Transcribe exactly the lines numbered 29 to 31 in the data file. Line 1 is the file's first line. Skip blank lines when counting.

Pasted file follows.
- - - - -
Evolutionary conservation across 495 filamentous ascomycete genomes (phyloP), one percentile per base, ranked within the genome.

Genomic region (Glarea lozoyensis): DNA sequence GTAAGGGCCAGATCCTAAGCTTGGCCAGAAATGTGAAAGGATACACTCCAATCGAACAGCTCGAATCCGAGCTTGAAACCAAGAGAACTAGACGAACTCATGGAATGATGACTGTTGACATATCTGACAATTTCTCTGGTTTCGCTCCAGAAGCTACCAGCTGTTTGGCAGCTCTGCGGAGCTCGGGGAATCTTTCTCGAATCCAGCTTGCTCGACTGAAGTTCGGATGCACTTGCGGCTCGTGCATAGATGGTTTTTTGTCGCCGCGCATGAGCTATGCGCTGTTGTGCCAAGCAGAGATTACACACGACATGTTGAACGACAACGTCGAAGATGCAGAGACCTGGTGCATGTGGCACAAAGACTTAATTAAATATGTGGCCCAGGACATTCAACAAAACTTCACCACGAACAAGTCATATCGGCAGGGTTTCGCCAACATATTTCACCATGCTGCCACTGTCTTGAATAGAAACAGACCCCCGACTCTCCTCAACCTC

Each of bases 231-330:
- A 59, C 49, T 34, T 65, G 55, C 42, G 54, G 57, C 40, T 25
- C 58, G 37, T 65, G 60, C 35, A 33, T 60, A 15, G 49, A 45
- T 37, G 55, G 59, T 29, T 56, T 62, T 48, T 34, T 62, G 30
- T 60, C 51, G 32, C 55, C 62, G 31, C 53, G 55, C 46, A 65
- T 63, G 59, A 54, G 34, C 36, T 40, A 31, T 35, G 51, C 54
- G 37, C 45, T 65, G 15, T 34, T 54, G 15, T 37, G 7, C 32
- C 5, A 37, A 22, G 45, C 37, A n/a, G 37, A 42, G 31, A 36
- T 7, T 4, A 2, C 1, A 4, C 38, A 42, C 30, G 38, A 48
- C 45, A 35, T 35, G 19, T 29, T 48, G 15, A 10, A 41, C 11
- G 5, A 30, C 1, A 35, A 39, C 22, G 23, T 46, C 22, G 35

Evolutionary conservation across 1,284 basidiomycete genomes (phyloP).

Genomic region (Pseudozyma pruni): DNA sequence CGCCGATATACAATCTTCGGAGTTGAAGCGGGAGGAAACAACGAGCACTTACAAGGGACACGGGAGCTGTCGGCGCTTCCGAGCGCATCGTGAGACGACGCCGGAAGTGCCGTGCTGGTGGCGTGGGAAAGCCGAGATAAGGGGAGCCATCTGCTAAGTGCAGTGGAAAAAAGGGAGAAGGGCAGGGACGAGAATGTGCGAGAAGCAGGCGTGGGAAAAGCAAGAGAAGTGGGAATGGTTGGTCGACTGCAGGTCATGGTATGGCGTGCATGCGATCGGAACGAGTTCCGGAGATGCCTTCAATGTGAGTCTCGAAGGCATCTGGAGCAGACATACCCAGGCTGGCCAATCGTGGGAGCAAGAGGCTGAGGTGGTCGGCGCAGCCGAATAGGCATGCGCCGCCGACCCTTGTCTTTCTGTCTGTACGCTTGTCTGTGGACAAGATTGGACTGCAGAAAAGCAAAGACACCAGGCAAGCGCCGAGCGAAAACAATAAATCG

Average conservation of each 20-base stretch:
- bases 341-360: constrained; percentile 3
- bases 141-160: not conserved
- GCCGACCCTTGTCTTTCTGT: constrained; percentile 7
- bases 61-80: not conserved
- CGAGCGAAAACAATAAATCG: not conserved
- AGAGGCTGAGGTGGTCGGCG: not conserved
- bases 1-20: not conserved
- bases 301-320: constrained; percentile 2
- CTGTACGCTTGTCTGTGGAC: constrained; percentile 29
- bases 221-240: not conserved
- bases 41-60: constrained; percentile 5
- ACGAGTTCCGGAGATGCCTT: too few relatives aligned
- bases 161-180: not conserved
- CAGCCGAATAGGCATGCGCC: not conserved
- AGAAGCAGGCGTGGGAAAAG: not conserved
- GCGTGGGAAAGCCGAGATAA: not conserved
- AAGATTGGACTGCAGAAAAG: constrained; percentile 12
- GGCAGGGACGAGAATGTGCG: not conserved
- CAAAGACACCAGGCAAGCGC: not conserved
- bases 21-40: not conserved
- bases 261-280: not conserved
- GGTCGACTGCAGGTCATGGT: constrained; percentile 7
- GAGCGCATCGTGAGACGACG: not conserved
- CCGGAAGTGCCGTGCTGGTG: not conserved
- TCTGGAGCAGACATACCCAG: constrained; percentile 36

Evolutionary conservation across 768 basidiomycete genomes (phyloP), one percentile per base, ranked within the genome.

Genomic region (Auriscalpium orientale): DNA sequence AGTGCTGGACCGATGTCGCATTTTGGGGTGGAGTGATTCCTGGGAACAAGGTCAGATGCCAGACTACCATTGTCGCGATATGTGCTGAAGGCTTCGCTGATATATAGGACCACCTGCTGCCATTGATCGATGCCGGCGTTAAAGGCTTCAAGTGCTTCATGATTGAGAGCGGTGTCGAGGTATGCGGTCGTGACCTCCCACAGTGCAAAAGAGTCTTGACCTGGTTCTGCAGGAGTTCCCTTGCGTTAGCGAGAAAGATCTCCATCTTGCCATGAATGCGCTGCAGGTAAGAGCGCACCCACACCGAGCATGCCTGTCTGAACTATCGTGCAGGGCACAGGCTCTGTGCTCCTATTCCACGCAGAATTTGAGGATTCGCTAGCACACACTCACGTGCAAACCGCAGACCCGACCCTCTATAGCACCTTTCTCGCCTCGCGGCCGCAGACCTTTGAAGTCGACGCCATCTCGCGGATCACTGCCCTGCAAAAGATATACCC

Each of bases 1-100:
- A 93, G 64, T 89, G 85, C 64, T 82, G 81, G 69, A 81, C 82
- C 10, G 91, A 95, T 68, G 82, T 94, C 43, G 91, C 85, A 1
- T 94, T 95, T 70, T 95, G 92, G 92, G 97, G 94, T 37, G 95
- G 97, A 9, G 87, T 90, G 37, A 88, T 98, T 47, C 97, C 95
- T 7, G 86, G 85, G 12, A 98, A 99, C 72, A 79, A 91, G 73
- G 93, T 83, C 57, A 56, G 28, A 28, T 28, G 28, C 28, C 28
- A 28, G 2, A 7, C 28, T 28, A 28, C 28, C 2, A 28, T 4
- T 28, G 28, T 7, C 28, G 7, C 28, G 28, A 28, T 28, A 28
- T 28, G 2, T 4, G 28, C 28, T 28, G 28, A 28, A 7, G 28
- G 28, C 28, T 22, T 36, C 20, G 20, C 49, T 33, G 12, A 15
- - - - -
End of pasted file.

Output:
- bases 161-180: not conserved
- CAGCCGAATAGGCATGCGCC: not conserved
- AGAAGCAGGCGTGGGAAAAG: not conserved